Spinoza: A novel/Chapter 15

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HOW do you like Kerkering?" inquired Olympia one day when he did not come to the lesson.

"As you do," retorted Spinoza.

"You build too much on our habit of taking the words out of each other's mouths," answered Olympia. "What fault do you find with him?"

Spinoza flushed red at having to answer this, partly because he had silently extended similar blame to Olympia, partly because he feared Olympia might misconstrue his words as jealousy. These contradictory thoughts flashed through his mind in a second, and after a short pause Olympia continued:

"Kerkering is thoroughly good-hearted; his loquacity is the national failing of the Hanseatic towns of Germany."

"Now I see," replied Spinoza, "that the Jews are not alone in having the fate to be judged in a body by the first and best individual that chance throws in the way. But consider the self-possession and calm judgment of ethical subjects that characterize our friend Oldenburg. Why not take him as a type of the Hanseatic townsmen?"

"You are right," replied Olympia; "but you make such progress with me that I shall never allow myself to judge in future. I am too easily influenced by surrounding circumstances, and you comprehend the general view so acutely."

"Do not call it masculine vanity," responded Spinoza; "but you confirm what I have observed with my sisters and their friends; women seldom seem to feel pleasure in mere rectitude; they do not judge of the deed but the doer, and of him with either partiality or prejudice."

"Agreed. Well, we are not in the world to philosophize. You agree with me there; you too do not like this jingling prattle, with its cut and dried ready-coined thoughts; if these pennies are always in circulation they become worn out, lose all freshness in the impression, and retain only nominal value. So it is with Kerkering, he is wanting in true inner worth."

"He has his compensations," said Spinoza, "he has all the more jingle."

Olympia seemed to have no inclination to pursue this turn of the conversation, for she continued with her eyes sparkling strangely:

"Our friend Oldenburg always wants me to try my hand at poetry like my namesake Olympia Morata; but I must confess that I pity poets almost as much as I respect them, because they both can and must lay bare their deepest feelings to the eyes of the whole world. It seems to me that if I were to express to the world my inner life, what constitutes the core of my being, I should no longer be my own; the world would have me, I should remain but a shadow of what I had resigned, and must suddenly vanish away. So I prefer the ancient philosophers' way, who never made their own minds the subject of discussion; they had an esoteric doctrine expressed only in symbols, never in words."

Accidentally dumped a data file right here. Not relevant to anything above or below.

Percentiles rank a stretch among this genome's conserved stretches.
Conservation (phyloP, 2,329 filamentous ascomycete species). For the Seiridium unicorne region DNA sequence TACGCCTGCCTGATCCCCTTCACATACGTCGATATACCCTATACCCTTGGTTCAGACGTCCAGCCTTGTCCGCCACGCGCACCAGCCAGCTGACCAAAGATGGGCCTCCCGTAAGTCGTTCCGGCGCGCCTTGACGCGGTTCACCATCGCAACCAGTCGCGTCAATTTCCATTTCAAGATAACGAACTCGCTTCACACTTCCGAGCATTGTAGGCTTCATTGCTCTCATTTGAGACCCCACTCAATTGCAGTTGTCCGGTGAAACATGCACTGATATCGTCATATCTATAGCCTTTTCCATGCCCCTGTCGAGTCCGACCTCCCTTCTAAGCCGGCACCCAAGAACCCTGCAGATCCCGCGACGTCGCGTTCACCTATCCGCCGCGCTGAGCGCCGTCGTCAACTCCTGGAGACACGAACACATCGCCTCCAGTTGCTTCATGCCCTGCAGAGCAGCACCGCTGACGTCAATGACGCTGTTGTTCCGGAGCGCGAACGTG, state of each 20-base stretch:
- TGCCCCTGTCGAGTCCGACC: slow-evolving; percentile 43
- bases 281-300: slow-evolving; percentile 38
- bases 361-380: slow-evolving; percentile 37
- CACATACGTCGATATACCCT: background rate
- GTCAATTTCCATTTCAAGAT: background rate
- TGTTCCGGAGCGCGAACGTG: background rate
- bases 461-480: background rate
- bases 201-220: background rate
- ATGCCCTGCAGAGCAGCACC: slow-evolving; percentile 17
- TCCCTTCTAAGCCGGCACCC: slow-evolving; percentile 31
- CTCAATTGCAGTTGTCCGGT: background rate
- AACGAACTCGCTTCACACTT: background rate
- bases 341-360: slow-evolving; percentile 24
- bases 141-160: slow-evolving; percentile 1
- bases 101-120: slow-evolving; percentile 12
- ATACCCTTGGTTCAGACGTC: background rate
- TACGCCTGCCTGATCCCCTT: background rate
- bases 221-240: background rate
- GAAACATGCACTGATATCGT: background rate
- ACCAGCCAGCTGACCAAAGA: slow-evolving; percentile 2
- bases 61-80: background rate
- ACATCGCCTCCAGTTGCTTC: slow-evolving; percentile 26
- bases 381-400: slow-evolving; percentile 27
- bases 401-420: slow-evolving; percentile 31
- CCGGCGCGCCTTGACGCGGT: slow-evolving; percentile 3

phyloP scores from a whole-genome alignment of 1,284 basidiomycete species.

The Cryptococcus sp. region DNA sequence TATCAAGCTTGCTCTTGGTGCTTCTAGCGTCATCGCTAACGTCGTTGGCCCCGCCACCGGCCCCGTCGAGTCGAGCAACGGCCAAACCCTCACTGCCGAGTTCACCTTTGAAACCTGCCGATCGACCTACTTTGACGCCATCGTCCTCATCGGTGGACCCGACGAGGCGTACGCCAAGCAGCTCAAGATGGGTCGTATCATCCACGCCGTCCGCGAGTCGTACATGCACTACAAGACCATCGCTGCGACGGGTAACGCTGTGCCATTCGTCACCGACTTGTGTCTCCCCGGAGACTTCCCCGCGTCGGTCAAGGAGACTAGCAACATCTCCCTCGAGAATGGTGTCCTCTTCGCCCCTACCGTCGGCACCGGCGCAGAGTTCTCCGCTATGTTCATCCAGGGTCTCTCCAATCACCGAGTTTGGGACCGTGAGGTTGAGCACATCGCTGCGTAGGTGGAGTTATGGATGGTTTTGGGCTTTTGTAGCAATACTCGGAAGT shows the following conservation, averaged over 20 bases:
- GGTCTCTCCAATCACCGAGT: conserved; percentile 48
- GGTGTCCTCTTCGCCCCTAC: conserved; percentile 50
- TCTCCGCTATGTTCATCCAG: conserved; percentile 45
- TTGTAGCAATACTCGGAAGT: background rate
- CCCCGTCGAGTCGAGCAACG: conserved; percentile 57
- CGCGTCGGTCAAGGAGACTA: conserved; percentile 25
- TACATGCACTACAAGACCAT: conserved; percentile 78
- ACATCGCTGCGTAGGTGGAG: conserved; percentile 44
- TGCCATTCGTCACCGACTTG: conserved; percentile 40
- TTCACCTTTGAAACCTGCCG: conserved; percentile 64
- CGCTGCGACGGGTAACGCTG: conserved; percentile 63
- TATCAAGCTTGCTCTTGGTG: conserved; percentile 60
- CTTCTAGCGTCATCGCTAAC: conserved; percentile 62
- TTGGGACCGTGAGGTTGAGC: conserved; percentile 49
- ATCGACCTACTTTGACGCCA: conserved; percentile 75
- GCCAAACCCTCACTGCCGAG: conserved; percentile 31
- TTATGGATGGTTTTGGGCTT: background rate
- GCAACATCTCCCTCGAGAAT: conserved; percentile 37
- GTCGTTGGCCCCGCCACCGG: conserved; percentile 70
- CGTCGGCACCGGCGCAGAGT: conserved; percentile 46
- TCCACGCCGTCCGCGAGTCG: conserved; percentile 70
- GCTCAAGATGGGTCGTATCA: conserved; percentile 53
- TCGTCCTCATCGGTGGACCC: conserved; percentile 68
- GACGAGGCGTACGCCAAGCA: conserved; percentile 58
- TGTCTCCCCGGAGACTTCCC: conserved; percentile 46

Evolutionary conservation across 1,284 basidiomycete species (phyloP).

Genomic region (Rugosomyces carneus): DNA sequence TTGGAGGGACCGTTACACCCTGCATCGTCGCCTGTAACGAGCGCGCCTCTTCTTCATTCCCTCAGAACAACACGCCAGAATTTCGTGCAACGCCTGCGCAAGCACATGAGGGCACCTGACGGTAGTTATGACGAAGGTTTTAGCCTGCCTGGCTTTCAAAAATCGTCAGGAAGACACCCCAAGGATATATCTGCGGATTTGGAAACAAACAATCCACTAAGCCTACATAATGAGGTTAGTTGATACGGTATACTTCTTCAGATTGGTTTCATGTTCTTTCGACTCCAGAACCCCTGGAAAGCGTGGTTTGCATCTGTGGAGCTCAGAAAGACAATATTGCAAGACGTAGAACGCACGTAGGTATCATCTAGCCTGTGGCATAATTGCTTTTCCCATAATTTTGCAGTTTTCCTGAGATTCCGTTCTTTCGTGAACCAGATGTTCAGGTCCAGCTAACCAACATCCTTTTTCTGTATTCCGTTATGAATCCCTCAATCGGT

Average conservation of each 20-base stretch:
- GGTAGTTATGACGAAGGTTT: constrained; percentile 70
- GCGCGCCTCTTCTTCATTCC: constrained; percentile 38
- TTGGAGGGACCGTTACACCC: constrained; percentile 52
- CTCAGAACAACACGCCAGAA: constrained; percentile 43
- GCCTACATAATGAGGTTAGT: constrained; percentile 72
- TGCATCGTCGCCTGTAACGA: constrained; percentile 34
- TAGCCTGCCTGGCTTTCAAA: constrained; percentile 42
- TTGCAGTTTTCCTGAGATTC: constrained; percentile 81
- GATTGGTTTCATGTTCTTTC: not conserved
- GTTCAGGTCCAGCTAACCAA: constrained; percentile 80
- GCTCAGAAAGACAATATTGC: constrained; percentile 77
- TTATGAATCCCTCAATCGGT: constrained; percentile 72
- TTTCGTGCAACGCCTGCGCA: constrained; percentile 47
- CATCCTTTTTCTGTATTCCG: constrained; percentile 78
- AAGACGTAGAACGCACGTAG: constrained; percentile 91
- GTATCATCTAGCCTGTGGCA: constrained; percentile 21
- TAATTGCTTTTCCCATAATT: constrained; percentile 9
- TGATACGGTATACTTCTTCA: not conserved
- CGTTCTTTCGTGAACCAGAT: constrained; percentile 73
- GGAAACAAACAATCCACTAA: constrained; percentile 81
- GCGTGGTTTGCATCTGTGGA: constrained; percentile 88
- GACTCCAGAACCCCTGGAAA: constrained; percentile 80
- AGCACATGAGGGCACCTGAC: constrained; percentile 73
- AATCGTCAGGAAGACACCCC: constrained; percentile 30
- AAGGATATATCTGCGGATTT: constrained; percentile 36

"With the idea with which you started," said Spinoza, "I am in perfect harmony. If I were a theologian I might make an allegory of it: how the high-priest of the temple of Jerusalem, on peril of his life, entered the Holy of Holies but once a year, declaring the unutterable name of Jehovah therefrom, while all the people without fell on their faces. By a little 'pious fraud' we might easily substitute the idea which you have otherwise expressed; but I am not fond of such interpretations, they are usually self-deception or worse."

"Do not take the thing so barbarously literally; that is a glorious interpretation; but once, when the divine unites itself with the human, the Holy of Holies of the temple of the heart may be opened, and the unutterable incorporate itself in words. Why, it would be a good symbol, too, for many situations in life; in daily intercourse those who are near and dear to each other keep their isolated niches, which then would open, and would forebode what lies so deep in the heart and cannot be expressed."

"Forebodings, even between the most confidential, are often illusions,"

"No, not in this case, indeed not. Ah! it is so heavenly to feel, dispensing with words, yet with undoubting confidence, that the very depths of our souls, which no eye can penetrate, are in friendly communication with another's. What can be better than, in the thousand varying circumstances of life, to look into other eyes and know that there every feeling exists with equal power, and in unchangeable harmony with your own?"